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Using Card and Board Games to Keep Minds Sharp (Excerpt)

By Amy Zipkin
Dec. 4, 2015

As people age, ways to keep the mind sharp are becoming one of their latest obsessions. A Brain Health Research study released in 2014 by AARP found that those questioned believed maintaining mental acuity (37 percent) was second only to a healthy heart (51 percent) in sustaining a healthy lifestyle.

While many older people are attracted to mind challenges and computer games, others like Mr. Wieder embrace competition in tried-and-true games like bridge, poker and chess.

The American Contract Bridge League, based in Horn Lake, Miss., estimates that 95 percent of its more than 167,000 members are over 55. About 12,000 new members join annually.

The United States Chess Federation, based in Crossville, Tenn., says its membership has grown to 85,000, from 75,000, in the last five years, and the number of those over 55 increased to 16,300 from 14,500. Membership rates range from $40 to $122.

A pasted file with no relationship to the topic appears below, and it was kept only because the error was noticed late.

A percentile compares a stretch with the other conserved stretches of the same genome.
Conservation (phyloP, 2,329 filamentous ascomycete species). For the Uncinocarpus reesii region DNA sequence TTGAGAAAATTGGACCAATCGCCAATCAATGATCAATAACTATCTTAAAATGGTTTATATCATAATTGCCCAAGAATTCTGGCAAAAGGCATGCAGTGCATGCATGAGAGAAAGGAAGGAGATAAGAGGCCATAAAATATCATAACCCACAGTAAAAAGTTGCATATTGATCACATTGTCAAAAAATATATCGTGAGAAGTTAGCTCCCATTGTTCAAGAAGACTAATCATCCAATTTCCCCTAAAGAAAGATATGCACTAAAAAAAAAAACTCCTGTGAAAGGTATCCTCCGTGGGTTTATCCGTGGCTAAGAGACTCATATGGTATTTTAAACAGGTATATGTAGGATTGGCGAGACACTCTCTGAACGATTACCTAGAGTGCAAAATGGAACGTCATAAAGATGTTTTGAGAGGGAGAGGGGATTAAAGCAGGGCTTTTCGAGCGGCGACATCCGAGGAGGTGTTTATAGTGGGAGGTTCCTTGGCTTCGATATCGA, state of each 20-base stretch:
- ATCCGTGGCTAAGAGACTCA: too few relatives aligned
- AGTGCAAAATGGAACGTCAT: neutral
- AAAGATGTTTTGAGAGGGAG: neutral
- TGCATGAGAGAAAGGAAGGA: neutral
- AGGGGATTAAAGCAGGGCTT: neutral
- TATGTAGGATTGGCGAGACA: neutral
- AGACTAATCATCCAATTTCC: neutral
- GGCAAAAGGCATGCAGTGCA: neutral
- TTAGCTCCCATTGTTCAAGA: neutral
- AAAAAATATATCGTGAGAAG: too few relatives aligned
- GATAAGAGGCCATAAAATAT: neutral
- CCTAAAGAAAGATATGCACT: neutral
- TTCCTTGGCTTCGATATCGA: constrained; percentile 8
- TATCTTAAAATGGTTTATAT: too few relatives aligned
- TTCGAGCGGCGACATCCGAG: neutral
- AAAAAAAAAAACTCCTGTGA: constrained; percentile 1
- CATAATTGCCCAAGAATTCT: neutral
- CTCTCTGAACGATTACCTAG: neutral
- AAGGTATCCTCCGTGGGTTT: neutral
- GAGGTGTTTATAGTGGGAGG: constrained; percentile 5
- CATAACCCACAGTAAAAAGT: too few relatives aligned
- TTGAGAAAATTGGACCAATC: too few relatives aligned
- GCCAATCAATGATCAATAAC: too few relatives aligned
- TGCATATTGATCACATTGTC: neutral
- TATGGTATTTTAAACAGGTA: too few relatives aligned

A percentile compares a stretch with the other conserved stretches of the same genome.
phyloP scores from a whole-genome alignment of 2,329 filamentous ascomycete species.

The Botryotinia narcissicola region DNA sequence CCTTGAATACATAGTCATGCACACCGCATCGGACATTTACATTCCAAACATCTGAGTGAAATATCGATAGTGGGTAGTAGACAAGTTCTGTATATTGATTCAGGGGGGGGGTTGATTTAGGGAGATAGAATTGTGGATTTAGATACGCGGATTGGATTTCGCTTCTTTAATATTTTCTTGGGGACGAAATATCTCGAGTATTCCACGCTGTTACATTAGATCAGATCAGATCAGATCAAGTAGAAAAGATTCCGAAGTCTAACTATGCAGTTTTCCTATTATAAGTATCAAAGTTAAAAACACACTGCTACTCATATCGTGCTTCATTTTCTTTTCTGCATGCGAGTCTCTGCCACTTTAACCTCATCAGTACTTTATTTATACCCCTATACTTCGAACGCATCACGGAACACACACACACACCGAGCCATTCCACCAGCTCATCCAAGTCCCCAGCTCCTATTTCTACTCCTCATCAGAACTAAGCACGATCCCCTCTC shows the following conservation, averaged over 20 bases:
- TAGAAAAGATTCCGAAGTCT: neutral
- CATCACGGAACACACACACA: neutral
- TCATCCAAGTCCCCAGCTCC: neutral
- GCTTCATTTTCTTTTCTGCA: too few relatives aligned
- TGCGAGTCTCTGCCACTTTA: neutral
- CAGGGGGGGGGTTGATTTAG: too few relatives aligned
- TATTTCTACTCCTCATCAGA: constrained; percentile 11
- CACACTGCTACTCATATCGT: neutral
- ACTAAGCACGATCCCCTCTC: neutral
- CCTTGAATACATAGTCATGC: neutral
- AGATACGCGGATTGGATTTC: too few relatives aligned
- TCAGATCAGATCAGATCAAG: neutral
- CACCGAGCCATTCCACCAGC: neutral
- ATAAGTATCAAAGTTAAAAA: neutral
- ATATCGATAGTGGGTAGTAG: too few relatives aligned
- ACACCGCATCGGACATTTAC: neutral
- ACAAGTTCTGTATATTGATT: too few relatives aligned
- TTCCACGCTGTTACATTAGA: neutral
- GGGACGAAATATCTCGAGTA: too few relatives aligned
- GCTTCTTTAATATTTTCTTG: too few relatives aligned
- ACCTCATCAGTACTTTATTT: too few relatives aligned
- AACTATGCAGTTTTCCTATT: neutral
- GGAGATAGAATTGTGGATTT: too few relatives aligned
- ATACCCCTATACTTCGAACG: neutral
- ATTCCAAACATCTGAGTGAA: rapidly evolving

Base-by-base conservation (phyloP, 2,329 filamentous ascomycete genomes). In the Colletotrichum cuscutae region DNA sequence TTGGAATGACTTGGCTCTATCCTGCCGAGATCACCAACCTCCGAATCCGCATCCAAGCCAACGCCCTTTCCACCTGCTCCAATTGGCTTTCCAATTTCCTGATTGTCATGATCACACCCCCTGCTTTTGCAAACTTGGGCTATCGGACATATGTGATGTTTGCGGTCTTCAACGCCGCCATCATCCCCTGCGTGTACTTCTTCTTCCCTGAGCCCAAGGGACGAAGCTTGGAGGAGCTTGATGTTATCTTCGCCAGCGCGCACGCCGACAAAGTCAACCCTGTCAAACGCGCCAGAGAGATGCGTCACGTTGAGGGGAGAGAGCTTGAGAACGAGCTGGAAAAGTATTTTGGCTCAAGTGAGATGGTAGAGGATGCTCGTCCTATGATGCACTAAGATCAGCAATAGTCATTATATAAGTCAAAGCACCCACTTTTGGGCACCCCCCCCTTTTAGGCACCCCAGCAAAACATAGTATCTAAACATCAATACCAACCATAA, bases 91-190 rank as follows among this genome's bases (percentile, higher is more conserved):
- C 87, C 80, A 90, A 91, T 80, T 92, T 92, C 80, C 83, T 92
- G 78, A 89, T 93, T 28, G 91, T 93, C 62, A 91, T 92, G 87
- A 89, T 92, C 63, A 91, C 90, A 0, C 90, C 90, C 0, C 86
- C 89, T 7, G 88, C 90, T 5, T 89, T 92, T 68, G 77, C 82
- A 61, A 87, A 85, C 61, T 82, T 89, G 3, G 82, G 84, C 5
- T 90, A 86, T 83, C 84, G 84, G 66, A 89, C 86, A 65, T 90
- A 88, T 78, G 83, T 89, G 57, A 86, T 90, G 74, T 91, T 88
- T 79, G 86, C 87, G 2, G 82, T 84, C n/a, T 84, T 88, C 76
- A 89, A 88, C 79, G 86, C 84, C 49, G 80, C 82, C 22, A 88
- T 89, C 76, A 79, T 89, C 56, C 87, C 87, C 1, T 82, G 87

And participation in the main World Series of Poker event in Las Vegas by those 50 and older increased to 4,193 players in 2015, from 2,707 players in 2009. Buy-ins to the various World Series of Poker competitions vary, from as little as $75 at satellite tournaments to as much as $10,000 for some competitions. Typically, the top 10 percent take home some winnings.

While tournament poker is limited to states where gambling is legal, like Nevada and New Jersey, an avid bridge player can play at some 3,300 local clubs or travel to three-day sectionals and seven-day regional events, all under the auspices of the American Contract Bridge League.

Wendeen H. Eolis, 71, founder of Eolis International Group in New York City, a legal recruiting and legal management consulting firm, was the first woman to finish in the money at the main event World Series of Poker, in 1986, and is considered a pioneer in bringing more women into the game. She has stepped away from the intensity of competing at the highest levels but is confident that the benefits endure. “Negotiation is a way of life,” she said.